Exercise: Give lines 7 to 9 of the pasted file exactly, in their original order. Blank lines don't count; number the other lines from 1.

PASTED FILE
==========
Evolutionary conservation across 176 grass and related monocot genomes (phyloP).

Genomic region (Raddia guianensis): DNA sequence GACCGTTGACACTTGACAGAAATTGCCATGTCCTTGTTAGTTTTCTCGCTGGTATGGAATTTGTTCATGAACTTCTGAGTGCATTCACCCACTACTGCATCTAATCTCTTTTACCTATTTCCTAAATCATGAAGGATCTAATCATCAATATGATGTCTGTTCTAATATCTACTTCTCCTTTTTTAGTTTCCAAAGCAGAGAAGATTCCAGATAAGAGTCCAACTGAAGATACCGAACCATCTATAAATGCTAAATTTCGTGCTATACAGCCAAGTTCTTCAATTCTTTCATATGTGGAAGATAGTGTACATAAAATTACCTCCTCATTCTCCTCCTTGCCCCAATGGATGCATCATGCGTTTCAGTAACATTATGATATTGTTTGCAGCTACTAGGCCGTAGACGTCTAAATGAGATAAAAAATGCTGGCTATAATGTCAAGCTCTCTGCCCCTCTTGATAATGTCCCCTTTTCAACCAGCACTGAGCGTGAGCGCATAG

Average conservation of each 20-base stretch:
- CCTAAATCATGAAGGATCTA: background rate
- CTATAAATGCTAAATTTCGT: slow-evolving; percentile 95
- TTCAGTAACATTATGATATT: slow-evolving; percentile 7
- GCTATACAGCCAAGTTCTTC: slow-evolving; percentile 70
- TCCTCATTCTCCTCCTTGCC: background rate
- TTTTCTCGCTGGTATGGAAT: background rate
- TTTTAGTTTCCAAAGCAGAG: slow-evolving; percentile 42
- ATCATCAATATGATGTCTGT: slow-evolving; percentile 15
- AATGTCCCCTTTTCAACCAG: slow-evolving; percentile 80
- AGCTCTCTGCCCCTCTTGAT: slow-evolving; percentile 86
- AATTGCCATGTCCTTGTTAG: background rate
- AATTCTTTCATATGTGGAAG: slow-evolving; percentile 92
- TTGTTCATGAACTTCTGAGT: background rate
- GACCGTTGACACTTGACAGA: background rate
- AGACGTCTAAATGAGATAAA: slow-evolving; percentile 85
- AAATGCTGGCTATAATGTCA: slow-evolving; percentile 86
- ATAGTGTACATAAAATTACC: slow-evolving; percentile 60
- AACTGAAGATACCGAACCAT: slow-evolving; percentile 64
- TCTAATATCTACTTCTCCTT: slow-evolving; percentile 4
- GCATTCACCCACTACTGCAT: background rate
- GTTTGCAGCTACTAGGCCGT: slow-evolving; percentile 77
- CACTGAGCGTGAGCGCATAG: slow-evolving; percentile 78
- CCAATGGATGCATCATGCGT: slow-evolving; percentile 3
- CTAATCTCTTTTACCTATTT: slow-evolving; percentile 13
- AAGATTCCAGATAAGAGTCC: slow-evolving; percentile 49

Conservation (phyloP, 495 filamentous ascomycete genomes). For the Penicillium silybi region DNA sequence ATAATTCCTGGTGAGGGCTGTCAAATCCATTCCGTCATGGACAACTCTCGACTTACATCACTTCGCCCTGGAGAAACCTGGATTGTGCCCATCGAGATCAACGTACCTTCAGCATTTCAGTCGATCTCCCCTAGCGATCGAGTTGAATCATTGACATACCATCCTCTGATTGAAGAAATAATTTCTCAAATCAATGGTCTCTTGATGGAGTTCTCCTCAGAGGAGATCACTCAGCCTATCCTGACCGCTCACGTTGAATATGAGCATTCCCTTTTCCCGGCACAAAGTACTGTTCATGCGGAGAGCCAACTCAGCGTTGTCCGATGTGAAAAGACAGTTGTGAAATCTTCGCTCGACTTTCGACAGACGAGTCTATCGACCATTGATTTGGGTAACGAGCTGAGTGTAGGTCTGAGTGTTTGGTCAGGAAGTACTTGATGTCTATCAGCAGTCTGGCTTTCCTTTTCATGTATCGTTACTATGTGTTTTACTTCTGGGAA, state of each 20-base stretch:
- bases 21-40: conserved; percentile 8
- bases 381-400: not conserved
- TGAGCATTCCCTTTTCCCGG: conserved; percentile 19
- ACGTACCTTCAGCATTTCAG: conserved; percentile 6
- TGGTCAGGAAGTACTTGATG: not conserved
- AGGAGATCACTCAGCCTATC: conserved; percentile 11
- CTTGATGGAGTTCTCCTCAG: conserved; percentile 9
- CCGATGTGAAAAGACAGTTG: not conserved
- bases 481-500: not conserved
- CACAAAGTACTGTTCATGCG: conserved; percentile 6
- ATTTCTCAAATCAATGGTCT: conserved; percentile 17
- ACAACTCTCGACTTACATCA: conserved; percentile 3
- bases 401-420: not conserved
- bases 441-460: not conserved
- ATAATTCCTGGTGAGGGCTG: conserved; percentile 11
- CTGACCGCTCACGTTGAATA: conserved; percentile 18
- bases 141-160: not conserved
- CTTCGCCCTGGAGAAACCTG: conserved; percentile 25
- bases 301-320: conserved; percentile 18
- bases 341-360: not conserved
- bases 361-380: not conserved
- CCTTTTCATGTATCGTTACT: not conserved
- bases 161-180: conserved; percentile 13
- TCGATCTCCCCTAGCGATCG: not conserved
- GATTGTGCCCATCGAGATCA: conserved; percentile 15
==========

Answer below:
- GCTATACAGCCAAGTTCTTC: slow-evolving; percentile 70
- TCCTCATTCTCCTCCTTGCC: background rate
- TTTTCTCGCTGGTATGGAAT: background rate